There are fervent Mitt Romney fans in our area or maybe they would be better described as ferociously anti-Barack Obama and enthusiastic supporters of the president. Regardless, California overall is expected to support the president for re-election, so this isn't considered a key state.
However, California, which hasn't had a lot of competitive congressional races in the past, could be the key in determining who has control of the House of Representatives for the next two years. The Democratic and Republican national parties are zeroing in on 10 California congressional districts, and three of them are in our area the 9th, 10th and 16th.
I participated in a conference call Thursday with Brock McCleary, deputy political director of the National Republican Congressional Committee. He offered observations on the "state of play" in the California House races, in a conversation laced with sports metaphors which might as easily be war games, as seriously as some are treating this year's election.
Nancy Pelosi's name will come up in the campaigns, because she might be chosen speaker if the Democrats regain the majority. But she's often on the lips of Republicans, who seem to love to hate her almost as they once loved to hate Willie Brown in Sacramento.
Of course, I asked McCleary about our races. A recap of his comments:
In the 10th District, all of Stanislaus and part of San Joaquin County: Jose Hernandez "is the last remaining recruit for the Democrats that they feel pretty good about," but the district is primarily in Stanislaus County (74 percent), where Denham has won every tough race he's been in.
Clearly the strategist feels confident about Denham winning, no doubt bolstered by the fact that Denham got more than 49 percent in the open primary. Denham also has a big advantage in fund raising.
I think this race will only be close if Hernandez and team work a little harder. His up-from-the-fields success story is compelling, but Hernandez needs to shed the astronaut uniform and provide more information on what he knows and what he'll do. And for heaven's sake, put up some signs.
In the 9th District, northern San Joaquin County west into Alameda County: The Republicans obviously want to regain this seat, which Jerry McNerney won by upsetting Richard Pombo in 2006. "Ricky Gill is a pretty dynamic candidate, to say the least," said McCleary, with obvious enthusiasm in his voice.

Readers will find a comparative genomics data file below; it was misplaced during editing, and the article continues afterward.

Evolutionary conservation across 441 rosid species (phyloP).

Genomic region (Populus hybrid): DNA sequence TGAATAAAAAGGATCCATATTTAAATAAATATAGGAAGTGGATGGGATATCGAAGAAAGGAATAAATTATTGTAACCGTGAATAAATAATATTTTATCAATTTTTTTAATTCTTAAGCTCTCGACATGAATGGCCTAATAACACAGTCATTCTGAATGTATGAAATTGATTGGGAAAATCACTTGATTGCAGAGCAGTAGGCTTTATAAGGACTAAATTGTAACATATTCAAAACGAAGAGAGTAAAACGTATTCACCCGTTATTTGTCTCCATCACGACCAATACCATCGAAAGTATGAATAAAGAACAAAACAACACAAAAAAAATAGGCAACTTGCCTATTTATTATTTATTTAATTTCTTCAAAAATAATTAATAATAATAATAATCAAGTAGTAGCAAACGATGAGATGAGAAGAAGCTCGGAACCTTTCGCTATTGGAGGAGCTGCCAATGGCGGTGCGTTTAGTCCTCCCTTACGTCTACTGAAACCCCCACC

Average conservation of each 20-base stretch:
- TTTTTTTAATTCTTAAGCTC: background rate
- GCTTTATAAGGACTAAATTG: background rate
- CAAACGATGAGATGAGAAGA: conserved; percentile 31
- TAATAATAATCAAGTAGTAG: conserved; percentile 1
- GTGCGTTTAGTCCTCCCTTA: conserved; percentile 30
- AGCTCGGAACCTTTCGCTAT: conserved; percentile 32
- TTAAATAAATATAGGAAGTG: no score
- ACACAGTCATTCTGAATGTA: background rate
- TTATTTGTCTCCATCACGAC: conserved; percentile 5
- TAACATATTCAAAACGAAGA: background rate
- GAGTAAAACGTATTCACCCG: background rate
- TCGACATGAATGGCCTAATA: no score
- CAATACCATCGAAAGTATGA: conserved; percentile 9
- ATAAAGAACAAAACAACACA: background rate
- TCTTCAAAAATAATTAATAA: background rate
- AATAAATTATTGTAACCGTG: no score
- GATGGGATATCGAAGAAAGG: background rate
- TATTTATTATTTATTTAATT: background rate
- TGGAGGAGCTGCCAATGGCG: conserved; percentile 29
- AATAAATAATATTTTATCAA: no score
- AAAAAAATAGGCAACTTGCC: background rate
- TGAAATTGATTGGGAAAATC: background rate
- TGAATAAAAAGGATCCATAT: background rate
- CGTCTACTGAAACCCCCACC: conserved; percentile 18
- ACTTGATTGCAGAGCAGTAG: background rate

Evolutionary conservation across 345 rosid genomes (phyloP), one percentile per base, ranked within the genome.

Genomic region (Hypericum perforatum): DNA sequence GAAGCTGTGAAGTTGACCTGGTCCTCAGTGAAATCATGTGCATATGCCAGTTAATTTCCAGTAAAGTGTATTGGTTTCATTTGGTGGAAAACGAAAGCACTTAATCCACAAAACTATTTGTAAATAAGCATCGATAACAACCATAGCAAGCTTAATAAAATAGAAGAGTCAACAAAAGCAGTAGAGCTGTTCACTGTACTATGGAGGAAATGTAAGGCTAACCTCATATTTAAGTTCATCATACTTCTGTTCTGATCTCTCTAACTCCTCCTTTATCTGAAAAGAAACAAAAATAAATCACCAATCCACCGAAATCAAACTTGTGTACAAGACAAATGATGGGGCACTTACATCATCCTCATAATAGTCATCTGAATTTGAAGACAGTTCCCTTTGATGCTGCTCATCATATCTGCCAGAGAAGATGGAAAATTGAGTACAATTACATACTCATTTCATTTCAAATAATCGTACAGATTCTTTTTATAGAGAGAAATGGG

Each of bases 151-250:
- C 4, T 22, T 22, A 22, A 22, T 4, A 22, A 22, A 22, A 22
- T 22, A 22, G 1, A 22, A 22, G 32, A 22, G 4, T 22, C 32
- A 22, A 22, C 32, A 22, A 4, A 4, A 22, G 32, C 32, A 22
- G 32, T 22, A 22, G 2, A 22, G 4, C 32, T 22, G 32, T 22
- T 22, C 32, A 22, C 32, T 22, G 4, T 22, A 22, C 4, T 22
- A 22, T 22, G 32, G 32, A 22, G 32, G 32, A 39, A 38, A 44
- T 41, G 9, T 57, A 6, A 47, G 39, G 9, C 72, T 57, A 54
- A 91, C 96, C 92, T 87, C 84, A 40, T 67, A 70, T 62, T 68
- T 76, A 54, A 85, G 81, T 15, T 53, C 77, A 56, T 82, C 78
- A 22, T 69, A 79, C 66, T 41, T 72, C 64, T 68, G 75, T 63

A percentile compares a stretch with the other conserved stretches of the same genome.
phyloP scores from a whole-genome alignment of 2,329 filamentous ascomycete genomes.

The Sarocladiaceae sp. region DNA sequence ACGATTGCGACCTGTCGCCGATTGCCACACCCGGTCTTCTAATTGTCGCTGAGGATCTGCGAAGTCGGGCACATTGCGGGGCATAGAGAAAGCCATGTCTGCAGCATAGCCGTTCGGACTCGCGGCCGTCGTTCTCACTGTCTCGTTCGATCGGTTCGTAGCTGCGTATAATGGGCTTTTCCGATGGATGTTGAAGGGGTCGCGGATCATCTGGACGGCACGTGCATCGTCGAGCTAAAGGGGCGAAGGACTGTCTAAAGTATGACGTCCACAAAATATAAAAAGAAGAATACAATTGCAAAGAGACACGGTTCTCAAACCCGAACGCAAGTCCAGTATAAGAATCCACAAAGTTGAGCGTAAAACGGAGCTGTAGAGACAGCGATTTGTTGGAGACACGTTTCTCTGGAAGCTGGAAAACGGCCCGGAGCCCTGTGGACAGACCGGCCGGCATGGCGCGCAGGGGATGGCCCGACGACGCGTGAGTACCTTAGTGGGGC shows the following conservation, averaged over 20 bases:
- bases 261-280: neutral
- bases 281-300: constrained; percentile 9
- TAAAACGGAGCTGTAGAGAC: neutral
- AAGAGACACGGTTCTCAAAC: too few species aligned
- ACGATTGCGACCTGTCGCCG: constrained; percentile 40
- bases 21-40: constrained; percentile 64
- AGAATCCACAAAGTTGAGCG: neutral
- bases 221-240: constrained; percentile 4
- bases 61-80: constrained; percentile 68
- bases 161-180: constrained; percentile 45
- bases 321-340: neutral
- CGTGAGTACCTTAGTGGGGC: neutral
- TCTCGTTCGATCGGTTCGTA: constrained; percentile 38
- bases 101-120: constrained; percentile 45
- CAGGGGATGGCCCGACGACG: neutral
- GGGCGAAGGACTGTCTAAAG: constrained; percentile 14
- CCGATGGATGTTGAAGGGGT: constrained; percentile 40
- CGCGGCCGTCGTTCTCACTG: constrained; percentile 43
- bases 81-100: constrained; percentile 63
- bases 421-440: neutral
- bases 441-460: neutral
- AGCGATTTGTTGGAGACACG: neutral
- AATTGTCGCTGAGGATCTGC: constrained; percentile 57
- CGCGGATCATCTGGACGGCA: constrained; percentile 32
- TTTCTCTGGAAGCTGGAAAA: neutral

My thoughts: Gill is one of the people McCleary refers to when he talks about the GOP having a "diverse set of recruits." Gill is Sikh, the son of two physicians of Punjabi descent, and is an Ivy League graduate with a new law degree from UC Berkeley.
In the 16th District, Merced County, south into Fresno: This is being referred to as the Dennis Cardoza seat, though he's retiring. Democratic Rep. Jim Costa got almost 43 percent of the vote in the five-way primary. He will face Republican Brian Whelan, a Fresno attorney, in November. "We're still waiting to see how that race takes shape," McCleary said, which translates roughly to "see whether Whelan can put together a strong campaign and raise money on his own." As of mid-May, Costa's war chest quadrupled Whelan's.
On May 20 I wrote about the unusual contest for five seats on the Stanislaus County Republican Central Committee, District 4. What happened?
The leading vote-getter was Rod Olsen, husband of Assemblywoman Kristin Olsen. Rod Olsen filed after the central committee refused to endorse his wife in her re-election bid, apparently because she didn't support Republican Brad Hawn in the nonpartisan Modesto mayor's race. Three other people with ties to Kristin Olsen were not successful.
Brad Rodman, whose wife works for Denham, came in second in the voting. The next three winners, all within a few votes of each other, were John Freeman, a staffer for Assemblyman Bill Berryhill; insurance man David Wright, one of the two who put up signs and campaigned for the post; and incumbent committee member Bill Mussman, who ran unsuccessfully for the Modesto school board last year.
Three committee incumbents lost, including Doug Miller, an aide to Sen. Tom Berryhill and the other one who put time and money into the campaign.
There were 16,444 undervotes in this race, meaning that many Republicans didn't vote for anybody or voted for fewer than five. For balance, let me note that there were a comparable number of undervotes in the Democratic Central Committee contest in the same district.
Sly is editor of the Opinions pages. Contact her at (209) 578-2317 or firstname.lastname@example.org or on Twitter @judysly.